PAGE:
It's hard to explain the bond created when you meet a group of random strangers and decide to camp with them at a festival... and then continue that tradition every year after that. Each year the bond is stronger and the friendship grows... It's a beautiful thing really, to go from strangers to basically family, and the good times and memories will stay with you forever.

Unfortunately not every story can be smooth sailing...

This story is about a boy named Chris Hartley.

Chris joined our Download Festival family four years ago in June 2013, and although only meeting us for the first time, within a couple of hours he was one of us, and that weekend was one of our best. 

In  April  2014 Chris was diagnosed with osteosarcoma bone cancer, and started his treatment on 16th June. This was the week after Download 2014… Chris came to the Download festival and sang louder than ever before. We all made sure Chris had the best week to get him through his treatment.

Chris had surgery in September 2014 to remove a tumour from his humorous bone, and was fitted with a titanium replacement. Then he underwent a gruelling 20 weeks of chemotherapy which included being in hospital over the Christmas and New Year break.

Chris finished his chemotherapy at the beginning of February and was looking forward to finally getting his life back! Unfortunately an MRI scan at the end of February showed that there was a suspicious lesion in the soft tissue of the same arm as before. A biopsy confirmed the worst. Chris then had further surgery to remove this new tumour.

Finally thinking that our friend had won his battle, we started getting ready for Download 2015! Everyone was ecstatic that Chris would be able to attend in good health, and there was excitement in every text message sent.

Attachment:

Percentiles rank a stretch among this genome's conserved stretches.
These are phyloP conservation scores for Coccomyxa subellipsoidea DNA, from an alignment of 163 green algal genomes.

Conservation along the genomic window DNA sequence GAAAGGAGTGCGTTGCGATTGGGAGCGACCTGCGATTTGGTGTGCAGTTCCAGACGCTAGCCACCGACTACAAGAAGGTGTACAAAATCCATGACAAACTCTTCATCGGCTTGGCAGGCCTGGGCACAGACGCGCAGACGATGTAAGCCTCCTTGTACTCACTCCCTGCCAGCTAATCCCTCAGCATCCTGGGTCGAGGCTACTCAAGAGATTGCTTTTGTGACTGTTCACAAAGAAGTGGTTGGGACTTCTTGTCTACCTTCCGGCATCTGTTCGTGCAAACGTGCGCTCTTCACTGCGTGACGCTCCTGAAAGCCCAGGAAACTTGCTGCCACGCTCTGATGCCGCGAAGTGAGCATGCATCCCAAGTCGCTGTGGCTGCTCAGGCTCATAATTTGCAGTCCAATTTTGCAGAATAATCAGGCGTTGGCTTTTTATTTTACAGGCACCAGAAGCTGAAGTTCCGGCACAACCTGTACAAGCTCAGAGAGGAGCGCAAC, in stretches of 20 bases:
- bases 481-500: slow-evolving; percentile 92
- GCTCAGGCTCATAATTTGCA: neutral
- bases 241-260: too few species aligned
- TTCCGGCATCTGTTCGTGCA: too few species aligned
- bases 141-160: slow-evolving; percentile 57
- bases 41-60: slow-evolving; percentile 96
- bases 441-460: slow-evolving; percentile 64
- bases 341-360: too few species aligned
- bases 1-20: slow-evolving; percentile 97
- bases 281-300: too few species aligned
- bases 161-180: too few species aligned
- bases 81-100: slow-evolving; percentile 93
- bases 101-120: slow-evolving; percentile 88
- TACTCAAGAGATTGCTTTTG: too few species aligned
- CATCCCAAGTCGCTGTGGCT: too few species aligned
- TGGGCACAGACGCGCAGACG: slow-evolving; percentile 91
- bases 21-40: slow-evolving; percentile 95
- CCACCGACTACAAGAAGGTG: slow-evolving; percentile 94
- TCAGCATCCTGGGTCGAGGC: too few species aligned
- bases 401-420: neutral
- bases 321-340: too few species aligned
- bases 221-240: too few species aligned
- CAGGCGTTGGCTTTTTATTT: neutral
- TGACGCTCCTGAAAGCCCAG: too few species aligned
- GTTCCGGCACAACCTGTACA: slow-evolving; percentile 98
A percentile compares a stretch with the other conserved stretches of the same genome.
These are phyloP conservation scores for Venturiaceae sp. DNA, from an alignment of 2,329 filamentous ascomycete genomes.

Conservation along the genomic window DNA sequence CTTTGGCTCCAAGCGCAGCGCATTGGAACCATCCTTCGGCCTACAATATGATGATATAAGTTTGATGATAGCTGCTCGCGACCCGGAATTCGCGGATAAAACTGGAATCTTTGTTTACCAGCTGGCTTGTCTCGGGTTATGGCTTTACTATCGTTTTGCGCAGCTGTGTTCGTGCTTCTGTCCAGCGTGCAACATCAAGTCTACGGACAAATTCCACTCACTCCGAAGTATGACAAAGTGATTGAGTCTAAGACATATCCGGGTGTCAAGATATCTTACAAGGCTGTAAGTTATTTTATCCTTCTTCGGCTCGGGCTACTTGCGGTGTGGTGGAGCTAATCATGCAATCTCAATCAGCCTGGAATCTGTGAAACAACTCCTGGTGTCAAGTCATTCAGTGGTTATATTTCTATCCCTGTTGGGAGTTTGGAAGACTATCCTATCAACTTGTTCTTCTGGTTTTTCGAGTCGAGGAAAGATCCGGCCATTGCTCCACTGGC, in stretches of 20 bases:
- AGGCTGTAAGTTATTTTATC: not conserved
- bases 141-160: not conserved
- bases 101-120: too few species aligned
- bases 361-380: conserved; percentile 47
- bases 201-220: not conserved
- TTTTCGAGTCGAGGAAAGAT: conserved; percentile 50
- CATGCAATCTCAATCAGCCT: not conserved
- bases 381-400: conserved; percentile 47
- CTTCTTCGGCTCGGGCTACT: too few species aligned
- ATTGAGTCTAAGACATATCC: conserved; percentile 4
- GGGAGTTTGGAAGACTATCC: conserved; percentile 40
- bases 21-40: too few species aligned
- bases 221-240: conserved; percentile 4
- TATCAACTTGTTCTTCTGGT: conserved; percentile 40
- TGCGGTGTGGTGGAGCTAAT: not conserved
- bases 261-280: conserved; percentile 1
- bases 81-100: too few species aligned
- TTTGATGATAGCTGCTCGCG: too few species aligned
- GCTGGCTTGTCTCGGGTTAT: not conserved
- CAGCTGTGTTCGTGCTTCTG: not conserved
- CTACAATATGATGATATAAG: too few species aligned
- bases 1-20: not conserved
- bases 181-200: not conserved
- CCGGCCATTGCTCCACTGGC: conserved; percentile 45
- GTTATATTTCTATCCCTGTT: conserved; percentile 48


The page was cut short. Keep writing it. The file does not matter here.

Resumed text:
Unfortunately with only two weeks to go we received another heart-breaking message from Chris. Once again the cancer was back in his arm. This time the doctor decided the best course of action was amputation of his right arm and shoulder blade.

Chris was given the option of the Tuesday before Download festival, or the Tuesday after... Being a rock 'n' roll hero, Chris came to Download and we partied harder than ever, and we really did have the best weekend of our lives, all of us together as one big family.

The surgery went well, and Chris was incredible throughout it all. He soon adapted to life without his arm, even smashing it on his videogames by using his chin! The support from his amazing family, his mum Sue, dad John, and sister Amy, and his devoted girlfriend, Hilary, made sure Chris kept a smile on his face.

In August 2015 we received yet another blow. With only two months since his last surgery, Chris was told his cancer had resurfaced underneath the scar from his previous surgery, in the soft tissue in his chest wall. A CT scan then revealed that the cancer had spread to his lungs. This time the doctor heartbreakingly informed Chris that it was a matter of slowing the cancer down, rather than curing it.
The decision was made that Chris’s treatment would continue, but this time at The Christie in Manchester. Chris was due to start a new course of chemotherapy on 21st September.

On Saturday 12th September, whilst on holiday, Chris’s right lung collapsed. Once home, Chris was taken to The Christie where he had a CT scan. This revealed an estimated 6 litres of fluid sat on his lung in his chest, which they started to drain, and left Chris with one working lung. On Monday 21st September Chris had to have a drain fitted for his left lung, as that had also started to fill with fluid.

On Wednesday 23rd September a few of us from his Download festival family went to The Christie to visit Chris. There was an arts and craft room led by a lovely woman. We got Chris out of his room and we all spent a few hours laughing, and joking and cutting and sticking. Unfortunately that evening Chris’s right lung collapsed again, and due to problems with his breathing, the decision was made to move him to the critical care unit.